Culture: Persistence and evolution

Francesco Giavazzi, Ivan Petkov, Fabio Schiantarelli, 16 June 2014

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Are a person’s values and beliefs persistent, or do they evolve – possibly rather quickly – in response to the economic and institutional environment? This is a central question, for instance, if one is interested in assessing the likelihood of success of reforms that change rules within a country.

Topics: Frontiers of economic research, Institutions and economics, Migration
Tags: attitudes, beliefs, Culture, immigration, religion, US, values

Public opinion on immigration: Has the recession changed minds?

Timothy J Hatton, 7 June 2014

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Topics: Migration, Politics and economics
Tags: democracy, European parliament, immigration, politics, populism

How highly educated immigrants raise native wages

Giovanni Peri, Kevin Shih, Chad Sparber, 29 May 2014

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Immigration to the US has risen tremendously in recent decades. Though media attention and popular discourse often focus on illegal immigrants or the high foreign-born presence among less-educated workers, the data show that immigrants are drawn from both ends of the education spectrum.

Topics: Labour markets, Migration, Productivity and Innovation
Tags: complementarities, growth, immigration, innovation, productivity, STEM, US, wages

New evidence on the durability of social norms

John Helliwell, Shun Wang, Jinwen Xu, 12 March 2014

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Recent studies find that individuals’ social norms – as evidenced by their opinions and behaviour – can be transmitted from one generation to the next within the same cultural setting (Algan and Cahuc 2010, Bjørnskov 2012, Dohmen et al. 2012, Guiso et al. 2006, Rainer and Siedler 2009, Rice and Feldman 1997).

Topics: Frontiers of economic research, Migration
Tags: Culture, immigration, institutions, migration, social attitudes, social norms, trust

Migration and wage dynamics: Evidence from the Mexican peso crisis

Joan Monras, 22 December 2013

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Despite the large inflows of immigrants experienced in a number of OECD countries, there is no consensus among economists about the causal effect of low-skilled immigration on native labour market outcomes. The reason is simple. Migrants decide when and where to go, and the implied changes in labour market outcomes determines how natives respond to immigration inflows.

Topics: Labour markets, Migration
Tags: immigration, peso crisis

The fiscal effects of immigration to the UK

Christian Dustmann, Tommaso Frattini, 13 November 2013

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The impact of immigration on the tax and welfare system and the net fiscal consequences is perhaps the single most prominent economic issue in the public debate over the pros and cons of immigration.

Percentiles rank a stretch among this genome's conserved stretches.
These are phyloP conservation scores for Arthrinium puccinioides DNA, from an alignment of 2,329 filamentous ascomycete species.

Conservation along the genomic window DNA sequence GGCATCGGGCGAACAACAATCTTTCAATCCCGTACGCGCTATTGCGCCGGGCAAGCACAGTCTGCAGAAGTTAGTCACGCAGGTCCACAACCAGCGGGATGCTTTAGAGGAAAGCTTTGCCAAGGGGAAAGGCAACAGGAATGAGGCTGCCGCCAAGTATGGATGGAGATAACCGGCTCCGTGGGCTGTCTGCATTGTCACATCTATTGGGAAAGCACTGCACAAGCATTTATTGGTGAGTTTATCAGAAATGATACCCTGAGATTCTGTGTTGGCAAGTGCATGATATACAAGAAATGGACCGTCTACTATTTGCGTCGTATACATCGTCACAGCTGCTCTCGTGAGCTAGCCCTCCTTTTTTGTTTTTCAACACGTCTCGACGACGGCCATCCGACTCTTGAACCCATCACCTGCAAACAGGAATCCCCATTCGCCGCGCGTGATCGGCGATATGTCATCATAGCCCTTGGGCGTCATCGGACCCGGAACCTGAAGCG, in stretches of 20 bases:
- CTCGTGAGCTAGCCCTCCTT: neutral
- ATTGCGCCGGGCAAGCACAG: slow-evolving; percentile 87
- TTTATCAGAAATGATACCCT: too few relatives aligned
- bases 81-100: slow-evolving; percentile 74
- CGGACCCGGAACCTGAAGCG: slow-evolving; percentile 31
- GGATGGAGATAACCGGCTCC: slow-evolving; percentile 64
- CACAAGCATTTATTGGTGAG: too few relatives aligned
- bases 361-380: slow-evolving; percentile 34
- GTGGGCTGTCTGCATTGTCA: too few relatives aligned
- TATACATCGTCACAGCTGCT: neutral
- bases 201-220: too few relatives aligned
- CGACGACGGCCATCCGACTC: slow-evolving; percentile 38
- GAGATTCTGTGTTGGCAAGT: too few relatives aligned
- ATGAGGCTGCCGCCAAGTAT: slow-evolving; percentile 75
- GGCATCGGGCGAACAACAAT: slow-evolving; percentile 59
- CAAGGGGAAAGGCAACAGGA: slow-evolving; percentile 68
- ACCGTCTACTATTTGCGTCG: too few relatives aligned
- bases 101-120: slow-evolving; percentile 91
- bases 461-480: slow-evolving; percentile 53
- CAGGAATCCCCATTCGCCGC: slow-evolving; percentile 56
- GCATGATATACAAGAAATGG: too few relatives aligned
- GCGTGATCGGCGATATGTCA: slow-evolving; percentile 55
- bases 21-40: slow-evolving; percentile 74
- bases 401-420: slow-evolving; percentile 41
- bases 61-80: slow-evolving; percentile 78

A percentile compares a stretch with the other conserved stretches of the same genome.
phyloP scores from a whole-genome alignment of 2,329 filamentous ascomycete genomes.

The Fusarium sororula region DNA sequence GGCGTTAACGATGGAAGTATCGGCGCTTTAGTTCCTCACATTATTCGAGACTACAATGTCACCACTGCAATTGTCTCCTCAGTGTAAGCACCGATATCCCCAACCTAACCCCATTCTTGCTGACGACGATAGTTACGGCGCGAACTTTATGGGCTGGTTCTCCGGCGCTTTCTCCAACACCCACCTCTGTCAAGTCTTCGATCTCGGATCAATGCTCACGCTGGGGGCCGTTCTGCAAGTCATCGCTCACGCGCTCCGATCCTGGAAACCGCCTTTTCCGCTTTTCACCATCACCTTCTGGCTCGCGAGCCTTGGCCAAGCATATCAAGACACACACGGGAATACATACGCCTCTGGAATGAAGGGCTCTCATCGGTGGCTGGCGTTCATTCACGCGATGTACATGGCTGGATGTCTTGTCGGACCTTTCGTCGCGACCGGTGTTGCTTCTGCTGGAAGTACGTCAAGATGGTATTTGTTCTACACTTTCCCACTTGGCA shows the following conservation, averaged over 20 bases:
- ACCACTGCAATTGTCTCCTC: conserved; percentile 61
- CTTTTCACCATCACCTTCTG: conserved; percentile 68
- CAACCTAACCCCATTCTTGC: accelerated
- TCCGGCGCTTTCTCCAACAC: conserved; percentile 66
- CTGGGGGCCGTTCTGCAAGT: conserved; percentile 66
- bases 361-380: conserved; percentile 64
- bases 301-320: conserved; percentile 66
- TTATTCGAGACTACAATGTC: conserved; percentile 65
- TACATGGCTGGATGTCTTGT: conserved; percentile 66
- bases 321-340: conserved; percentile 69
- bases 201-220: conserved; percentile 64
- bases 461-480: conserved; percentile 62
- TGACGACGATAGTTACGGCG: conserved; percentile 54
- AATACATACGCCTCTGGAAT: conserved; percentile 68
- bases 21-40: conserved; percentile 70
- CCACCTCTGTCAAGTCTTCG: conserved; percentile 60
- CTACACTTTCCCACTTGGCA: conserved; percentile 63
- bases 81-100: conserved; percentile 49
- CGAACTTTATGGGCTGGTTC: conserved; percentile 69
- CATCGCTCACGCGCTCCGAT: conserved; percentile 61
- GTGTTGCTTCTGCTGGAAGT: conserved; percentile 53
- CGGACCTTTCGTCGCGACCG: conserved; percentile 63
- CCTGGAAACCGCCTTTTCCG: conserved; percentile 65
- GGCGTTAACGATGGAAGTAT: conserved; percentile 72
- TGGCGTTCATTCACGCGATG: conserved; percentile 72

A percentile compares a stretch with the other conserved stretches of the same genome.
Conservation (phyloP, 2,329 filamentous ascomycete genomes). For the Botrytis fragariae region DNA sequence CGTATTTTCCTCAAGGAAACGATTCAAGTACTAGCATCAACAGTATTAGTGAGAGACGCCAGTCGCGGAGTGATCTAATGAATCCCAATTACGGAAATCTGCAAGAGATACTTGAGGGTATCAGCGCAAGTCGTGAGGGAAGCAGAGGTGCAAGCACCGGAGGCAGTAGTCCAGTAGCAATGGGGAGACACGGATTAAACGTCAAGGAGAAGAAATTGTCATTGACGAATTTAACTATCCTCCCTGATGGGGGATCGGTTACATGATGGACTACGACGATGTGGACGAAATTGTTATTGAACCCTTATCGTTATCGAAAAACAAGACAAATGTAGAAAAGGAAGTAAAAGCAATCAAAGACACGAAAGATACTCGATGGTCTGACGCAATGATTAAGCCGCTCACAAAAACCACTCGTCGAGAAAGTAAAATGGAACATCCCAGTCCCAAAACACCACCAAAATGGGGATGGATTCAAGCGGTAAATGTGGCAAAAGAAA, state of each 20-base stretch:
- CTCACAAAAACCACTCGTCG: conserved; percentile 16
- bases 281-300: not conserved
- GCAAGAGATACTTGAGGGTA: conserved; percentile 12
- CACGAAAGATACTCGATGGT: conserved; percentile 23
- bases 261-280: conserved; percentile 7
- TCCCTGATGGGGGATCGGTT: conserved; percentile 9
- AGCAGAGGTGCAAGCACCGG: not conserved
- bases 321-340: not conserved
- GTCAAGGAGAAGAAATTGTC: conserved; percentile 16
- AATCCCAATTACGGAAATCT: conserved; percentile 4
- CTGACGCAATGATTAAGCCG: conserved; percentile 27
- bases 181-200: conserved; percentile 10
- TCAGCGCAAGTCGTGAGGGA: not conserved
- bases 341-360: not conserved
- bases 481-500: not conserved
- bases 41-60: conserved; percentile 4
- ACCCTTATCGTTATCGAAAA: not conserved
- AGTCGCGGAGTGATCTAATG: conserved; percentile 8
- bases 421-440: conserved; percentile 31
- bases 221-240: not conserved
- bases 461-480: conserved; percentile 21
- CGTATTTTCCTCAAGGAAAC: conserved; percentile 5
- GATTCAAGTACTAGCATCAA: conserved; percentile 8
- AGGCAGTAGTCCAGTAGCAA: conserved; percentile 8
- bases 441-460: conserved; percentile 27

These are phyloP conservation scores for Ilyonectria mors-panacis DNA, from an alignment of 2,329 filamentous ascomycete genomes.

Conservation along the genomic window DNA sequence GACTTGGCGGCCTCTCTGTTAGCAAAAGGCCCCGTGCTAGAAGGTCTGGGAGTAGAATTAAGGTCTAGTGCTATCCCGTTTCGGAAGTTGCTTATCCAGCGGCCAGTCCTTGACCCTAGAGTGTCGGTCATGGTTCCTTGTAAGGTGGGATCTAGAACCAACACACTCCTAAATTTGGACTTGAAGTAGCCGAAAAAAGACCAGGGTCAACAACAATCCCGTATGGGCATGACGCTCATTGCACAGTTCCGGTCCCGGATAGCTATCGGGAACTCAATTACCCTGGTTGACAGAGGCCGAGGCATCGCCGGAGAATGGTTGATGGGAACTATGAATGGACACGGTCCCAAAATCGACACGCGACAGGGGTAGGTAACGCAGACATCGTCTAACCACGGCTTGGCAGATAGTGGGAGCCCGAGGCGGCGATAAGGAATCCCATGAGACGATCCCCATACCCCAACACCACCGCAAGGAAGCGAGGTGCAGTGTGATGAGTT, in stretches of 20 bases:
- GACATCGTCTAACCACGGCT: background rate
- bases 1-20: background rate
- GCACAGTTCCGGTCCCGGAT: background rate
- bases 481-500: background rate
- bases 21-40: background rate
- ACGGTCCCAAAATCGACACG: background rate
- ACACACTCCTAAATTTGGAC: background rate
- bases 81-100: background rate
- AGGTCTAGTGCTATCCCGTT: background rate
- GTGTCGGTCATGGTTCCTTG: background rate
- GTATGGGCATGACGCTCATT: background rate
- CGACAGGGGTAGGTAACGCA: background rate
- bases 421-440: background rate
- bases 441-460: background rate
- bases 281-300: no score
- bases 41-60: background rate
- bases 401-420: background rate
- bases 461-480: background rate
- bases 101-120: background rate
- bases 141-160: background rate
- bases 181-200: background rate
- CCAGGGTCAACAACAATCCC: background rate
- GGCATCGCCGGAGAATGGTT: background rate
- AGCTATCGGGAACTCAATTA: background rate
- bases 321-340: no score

Topics: Migration, Welfare state and social Europe
Tags: benefits, fiscal burden, immigration, migration, UK, welfare state

Language barriers? The impact of non-native English speakers in the classroom

Charlotte Geay, Sandra McNally, Shqiponja Telhaj, 14 September 2013

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In the UK, as in other countries, there has been a rapid increase in the number of non-native speakers. In England the number of non-native speakers has increased by a third in the last decade. Now, roughly one in nine children between the ages of five and 11 do not speak English as a first language.

Topics: Education
Tags: immigration, UK

Immigration, elderly care and labour-force participation: Can immigration help women retire later?

Giovanni Peri, Agnese Romiti, Mariacristina Rossi, 8 September 2013

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During the last decade immigrants have increased their presence in the labour force of many rich countries. In several of those countries manually intensive occupations, such as those in the household service sector, have employed many of them. Particularly in Italy, immigrants have disproportionately staffed the long-term care sector for elderly people.

Topics: Gender, Labour markets
Tags: immigration, women

Immigrants reduce geographic inequality

Brian C Cadena, Brian Kovak, 12 August 2013

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Recently, economists have noticed some disturbing trends in the US economy. Job creation, job destruction, and job-to-job switches are all in decline (Davis, Faberman, and Haltiwanger 2012; Hyatt and Spletzer 2013). Further, fewer and fewer people are making long-distance moves in order to take better jobs (Molloy, Smith, and Wozniak 2011).

Topics: Labour markets
Tags: immigration, Mexico, US

How immigrant children affect the academic achievement of native Dutch children

Asako Ohinata, Jan van Ours, 25 July 2013

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The large inflow of immigrants into Europe has changed the makeup of school student populations. The impact of this on European school systems is a matter of headlines in some European nations. For example, some of the UK media has been reporting how teachers are under strain as they cope with the influx of immigrants moving into UK (e.g. Loveys 2010).

Topics: Education
Tags: Dutch, Holland, immigration, Netherlands

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